“Storage and networking electricity consumption are also growing but nowhere near CPU and GPU rates,” said Shehabi.  

Cooling System Assumptions

The 2024 report takes into account the impact of liquid and other forms of cooling. This is yet another area of uncertainty for researchers.

“AI is driving the use of liquid cooling,” said Shebabi. “But water shortage and sustainability concerns are moving large data centers away from chiller water systems toward direct expansion systems.”

He requested assistance from industry associations and owners to plot exactly where all the data centers are in the US, particularly those of hyperscalers and cypto miners. Further, estimates are being made of power usage effectiveness (PUE) and water usage effectiveness (WUE) for small, midsize, hyperscaler and liquid cooled AI data centers.

Despite all the areas still to be calculated and compiled accurately, preliminary data center electricity estimates for the US are as expected: A steep rise in electricity usage across the boards.

“We don’t yet know how much AI will increase electricity demand, but we do know it will increase quickly,” said Shehabi. 

Data Gaps Remain

As noted above, there remain many data gaps holding up the analysis. Other areas undergoing study include how much electricity data centers use from the grid, and how much from other sources of onsite power.

Still, excitement is already building about the findings revealed in the final report. The advent of AI means planners can see how it impacts the grid, how the grid responds and how quickly efficiency and technological advances can keep pace with growth. This will provide researchers and officials with insight into how the current push to transition to EVs and to bring about electrification of buildings and other industries will impact the grid.

“In the past, utilities have often overestimated capacity needs,” said Shehabi. “We want to see if that still holds with AI.”  

Some believe that there is enough power in the US, either currently available or under development, to cover any increase due to AI. The problem is that power is not where it needs to be.

“We foresee electricity shortfalls as more of a local problem rather than a national problem,” said Smith.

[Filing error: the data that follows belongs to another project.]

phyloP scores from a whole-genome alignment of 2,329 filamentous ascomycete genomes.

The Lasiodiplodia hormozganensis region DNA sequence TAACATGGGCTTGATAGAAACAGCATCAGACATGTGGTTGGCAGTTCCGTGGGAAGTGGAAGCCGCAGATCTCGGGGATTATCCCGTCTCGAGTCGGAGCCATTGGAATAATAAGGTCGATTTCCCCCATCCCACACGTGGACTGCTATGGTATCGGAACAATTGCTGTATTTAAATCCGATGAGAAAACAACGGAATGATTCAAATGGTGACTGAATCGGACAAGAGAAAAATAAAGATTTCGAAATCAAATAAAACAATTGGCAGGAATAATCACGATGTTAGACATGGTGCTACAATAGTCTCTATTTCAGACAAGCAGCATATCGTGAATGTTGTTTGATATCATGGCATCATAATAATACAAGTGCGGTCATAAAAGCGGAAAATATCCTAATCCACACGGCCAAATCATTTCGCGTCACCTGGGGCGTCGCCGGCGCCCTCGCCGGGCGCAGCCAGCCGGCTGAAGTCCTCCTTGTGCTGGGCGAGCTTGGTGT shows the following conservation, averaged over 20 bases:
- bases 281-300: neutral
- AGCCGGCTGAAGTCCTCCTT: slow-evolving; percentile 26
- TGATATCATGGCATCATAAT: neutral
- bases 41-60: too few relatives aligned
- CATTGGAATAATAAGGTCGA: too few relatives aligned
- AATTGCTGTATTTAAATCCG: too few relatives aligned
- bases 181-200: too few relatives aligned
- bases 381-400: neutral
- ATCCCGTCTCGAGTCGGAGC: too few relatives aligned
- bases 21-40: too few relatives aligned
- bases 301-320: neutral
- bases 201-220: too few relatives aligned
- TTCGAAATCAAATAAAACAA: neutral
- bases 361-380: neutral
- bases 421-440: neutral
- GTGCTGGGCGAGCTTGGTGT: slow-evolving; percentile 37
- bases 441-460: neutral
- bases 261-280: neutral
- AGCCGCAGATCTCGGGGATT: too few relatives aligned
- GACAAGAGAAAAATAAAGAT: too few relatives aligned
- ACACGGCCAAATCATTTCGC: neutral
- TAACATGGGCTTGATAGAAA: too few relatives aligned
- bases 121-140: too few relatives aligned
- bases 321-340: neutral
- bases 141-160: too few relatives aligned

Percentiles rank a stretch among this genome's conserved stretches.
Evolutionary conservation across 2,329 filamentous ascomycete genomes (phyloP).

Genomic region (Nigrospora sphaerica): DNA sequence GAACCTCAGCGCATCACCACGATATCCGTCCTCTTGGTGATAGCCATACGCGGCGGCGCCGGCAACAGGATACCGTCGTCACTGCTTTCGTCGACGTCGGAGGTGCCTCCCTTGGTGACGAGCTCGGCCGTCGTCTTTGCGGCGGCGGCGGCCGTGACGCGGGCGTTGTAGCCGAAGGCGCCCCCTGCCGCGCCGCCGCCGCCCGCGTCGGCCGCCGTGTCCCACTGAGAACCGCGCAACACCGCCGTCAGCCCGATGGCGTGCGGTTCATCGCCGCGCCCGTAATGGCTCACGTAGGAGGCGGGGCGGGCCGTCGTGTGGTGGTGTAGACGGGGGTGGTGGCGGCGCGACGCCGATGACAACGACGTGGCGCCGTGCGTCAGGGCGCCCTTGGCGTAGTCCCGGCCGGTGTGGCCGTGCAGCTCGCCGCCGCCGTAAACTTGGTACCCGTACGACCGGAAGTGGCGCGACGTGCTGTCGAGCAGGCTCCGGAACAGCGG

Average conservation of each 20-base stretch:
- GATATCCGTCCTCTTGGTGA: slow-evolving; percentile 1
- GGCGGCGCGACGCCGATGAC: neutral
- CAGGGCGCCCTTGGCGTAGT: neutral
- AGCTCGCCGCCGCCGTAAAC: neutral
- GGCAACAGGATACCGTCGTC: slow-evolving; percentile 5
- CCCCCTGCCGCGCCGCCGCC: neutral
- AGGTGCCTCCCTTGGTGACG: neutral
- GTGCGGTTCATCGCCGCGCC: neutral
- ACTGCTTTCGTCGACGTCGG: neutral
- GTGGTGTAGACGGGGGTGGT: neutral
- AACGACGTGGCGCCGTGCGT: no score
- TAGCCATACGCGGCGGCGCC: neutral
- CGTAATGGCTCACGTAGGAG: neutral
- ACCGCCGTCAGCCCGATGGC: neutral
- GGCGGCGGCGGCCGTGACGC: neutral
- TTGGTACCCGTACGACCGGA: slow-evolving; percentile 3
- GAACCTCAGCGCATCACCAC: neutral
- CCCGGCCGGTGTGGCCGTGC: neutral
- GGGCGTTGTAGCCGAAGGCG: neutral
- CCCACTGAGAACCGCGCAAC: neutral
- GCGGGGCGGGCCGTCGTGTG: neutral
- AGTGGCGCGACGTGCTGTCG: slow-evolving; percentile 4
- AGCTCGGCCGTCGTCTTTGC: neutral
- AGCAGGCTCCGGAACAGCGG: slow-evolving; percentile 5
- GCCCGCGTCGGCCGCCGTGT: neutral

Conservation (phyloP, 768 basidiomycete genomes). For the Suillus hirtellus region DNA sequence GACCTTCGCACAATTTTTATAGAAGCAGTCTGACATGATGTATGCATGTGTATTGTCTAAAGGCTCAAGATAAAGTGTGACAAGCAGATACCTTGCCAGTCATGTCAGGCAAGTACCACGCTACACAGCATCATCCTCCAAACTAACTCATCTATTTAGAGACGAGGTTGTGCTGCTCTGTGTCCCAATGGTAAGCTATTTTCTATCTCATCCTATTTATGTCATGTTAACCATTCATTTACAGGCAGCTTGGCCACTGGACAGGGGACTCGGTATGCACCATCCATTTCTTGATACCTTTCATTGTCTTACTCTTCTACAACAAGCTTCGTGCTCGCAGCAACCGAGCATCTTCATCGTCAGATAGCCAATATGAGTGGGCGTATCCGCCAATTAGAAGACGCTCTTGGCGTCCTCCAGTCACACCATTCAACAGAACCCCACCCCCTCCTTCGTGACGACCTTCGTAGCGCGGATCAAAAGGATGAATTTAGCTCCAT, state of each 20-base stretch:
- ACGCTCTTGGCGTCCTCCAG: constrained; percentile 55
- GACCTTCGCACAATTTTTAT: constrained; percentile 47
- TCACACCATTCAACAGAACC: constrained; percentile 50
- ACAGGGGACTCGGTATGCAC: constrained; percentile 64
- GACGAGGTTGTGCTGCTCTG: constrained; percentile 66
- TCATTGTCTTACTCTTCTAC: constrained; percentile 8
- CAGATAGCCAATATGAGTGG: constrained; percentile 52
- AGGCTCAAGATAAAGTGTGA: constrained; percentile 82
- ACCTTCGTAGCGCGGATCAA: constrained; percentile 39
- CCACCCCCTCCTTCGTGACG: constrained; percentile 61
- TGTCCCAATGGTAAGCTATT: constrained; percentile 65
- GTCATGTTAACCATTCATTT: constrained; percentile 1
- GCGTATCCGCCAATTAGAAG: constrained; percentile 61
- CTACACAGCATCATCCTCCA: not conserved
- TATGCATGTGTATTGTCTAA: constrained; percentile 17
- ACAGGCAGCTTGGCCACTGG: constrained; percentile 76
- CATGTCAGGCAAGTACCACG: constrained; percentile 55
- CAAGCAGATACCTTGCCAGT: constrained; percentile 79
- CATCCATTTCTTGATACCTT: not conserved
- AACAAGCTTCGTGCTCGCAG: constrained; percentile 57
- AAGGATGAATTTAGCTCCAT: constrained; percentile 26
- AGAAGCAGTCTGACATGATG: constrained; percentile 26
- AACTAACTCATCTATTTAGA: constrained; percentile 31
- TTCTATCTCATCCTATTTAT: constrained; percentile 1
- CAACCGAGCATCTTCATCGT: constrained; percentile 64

She pointed out an opportunity for data centers in demand response. Many data centers have generators and other forms of backup power that are rarely used. Some regions are willing to pay data centers a fee to have their backup generation sources on standby. If the grid needs more power, it notifies the data center to switch to backup generation. The data center is paid all year for a service it may only provide for a few hours here and there.

Streamlining AI

What the report may not be able to take into account is the impact of innovation on AI electricity usage. Software is being streamlined to work better with GPUs. More integrated AI infrastructure and interconnects are being created that facilitate AI without using up so much power.

Michael Azoff, chief analyst at Omdia, noted that enterprises are more likely to gravitate to smaller, focused models than they are to develop ChatGPT-like behemoths.

“Whereas ChatGPT has 1.8 trillion data points, smaller models of perhaps 2.5 billion data points are emerging that can provide enterprises with good results,” said Azoff. “One business successfully built such a model using CPUs, not GPUs which greatly reduced processing requirements.”  

About the Author(s)

Drew Robb

Drew Robb has been a full-time professional writer and editor for more than twenty years. He currently works freelance for a number of IT publications.